Make Space to Think Twice

Every parent worries about their children’s security online. As they get older we tend to grow more confident, watching the way that they handle themselves in general conversations and observing that they’re learning to assert themselves.

But online conversations, especially when they’re one-on-one, can be much more intensive, and even older children can find themselves overwhelmed. Online predators can be very proficient at dominating conversations so that children feel unable to get out of them even after they’ve started feeling uncomfortable. You need to provide them with the tools to get the space they need to think clearly and reassert themselves.

Chat room safety tips for younger children should include always staying in public spaces and never entering into private, one-to-one discussions. Older children, however, have a greater need for privacy in all aspects of their lives and cannot be expected to adhere to this rule. It is therefore important for them to know how to take breaks and how to leave conversations they’re unsure about.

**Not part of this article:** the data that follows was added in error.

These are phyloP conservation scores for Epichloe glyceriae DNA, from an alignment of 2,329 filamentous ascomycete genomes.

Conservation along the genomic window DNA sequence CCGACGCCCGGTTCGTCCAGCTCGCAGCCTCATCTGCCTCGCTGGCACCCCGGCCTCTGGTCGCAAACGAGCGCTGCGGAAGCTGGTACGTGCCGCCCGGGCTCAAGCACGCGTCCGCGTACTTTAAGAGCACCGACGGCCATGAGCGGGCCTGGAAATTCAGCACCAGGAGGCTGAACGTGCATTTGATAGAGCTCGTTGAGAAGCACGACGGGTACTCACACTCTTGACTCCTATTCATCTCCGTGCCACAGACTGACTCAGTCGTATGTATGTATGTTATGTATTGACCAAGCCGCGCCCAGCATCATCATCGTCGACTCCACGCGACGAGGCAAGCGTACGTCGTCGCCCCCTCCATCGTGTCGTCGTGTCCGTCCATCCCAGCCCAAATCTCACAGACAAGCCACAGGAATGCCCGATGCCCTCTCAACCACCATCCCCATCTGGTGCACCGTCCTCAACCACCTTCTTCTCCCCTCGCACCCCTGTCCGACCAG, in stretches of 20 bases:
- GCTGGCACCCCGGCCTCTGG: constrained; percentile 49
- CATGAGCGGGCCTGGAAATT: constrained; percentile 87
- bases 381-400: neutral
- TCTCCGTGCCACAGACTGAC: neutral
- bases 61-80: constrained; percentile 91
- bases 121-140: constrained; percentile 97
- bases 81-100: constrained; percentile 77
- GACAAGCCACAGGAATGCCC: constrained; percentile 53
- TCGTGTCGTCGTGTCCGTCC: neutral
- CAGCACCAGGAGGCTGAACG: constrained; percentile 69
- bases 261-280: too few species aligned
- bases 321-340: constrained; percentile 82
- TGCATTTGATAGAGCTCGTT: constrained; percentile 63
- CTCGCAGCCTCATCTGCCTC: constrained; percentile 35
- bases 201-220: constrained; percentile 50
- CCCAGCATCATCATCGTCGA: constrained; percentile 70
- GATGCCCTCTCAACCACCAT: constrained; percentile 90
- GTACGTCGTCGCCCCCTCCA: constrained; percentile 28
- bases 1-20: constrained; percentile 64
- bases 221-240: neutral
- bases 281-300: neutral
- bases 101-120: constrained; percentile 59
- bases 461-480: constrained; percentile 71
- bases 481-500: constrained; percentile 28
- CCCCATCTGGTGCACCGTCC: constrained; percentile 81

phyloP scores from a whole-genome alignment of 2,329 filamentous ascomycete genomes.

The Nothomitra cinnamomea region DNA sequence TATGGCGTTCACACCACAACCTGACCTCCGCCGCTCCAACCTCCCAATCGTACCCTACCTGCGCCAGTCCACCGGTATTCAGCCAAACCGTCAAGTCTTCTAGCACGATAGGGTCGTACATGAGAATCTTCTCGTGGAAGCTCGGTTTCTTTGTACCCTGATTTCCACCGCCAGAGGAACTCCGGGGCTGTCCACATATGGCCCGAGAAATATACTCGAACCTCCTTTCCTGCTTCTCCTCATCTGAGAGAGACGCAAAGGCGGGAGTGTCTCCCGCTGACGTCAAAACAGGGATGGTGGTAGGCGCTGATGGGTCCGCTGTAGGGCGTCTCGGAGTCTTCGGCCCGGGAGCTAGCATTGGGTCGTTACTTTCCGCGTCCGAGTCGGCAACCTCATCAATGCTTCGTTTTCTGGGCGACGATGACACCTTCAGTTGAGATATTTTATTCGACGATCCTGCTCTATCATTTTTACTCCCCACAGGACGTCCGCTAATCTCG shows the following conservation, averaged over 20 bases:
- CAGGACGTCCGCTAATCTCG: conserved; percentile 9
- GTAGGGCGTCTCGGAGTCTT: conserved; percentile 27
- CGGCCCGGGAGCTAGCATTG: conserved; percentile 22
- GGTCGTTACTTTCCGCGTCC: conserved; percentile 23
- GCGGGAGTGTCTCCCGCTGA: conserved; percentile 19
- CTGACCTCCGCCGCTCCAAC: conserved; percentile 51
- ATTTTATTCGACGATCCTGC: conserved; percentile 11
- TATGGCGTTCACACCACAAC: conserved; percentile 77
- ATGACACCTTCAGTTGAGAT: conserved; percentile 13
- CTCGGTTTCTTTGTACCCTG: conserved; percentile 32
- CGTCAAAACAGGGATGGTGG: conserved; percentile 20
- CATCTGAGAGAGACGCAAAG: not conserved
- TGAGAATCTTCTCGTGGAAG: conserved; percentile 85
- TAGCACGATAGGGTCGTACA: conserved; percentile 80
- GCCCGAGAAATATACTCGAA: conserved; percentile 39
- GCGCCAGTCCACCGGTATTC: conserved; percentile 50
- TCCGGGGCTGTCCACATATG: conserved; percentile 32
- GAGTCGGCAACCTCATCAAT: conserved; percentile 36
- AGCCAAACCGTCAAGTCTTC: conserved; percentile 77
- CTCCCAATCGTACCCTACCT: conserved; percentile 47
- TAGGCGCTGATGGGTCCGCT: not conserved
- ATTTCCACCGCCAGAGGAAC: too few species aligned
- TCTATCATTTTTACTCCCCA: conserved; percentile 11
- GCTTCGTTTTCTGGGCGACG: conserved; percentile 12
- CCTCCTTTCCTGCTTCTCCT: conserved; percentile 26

Discuss with them a set of triggers which ought to make them cautious about where a conversation is going. Remind them that these triggers should still be taken seriously even if they appear to be coming from people their own age (for instance, a peer discussing kissing) because people in chat rooms are not always whom they seem to be.

Many children find it difficult to walk away from a conversation when they want to. This is because we teach them to be respectful and to listen to authority. Online predators know this and will try to use these factors to control their behaviour.

Chat room safety tips should include making sure that your children also expect people to respect them. They need to understand that a genuinely friendly person will respect their need to take breaks or to refuse to discuss a particular subject. They should understand that they have a right to their own space, and they can use that space to think twice about comments and suggestions which, in the heat of the moment, might have sounded a lot more reasonable than they really are.

Leave a Reply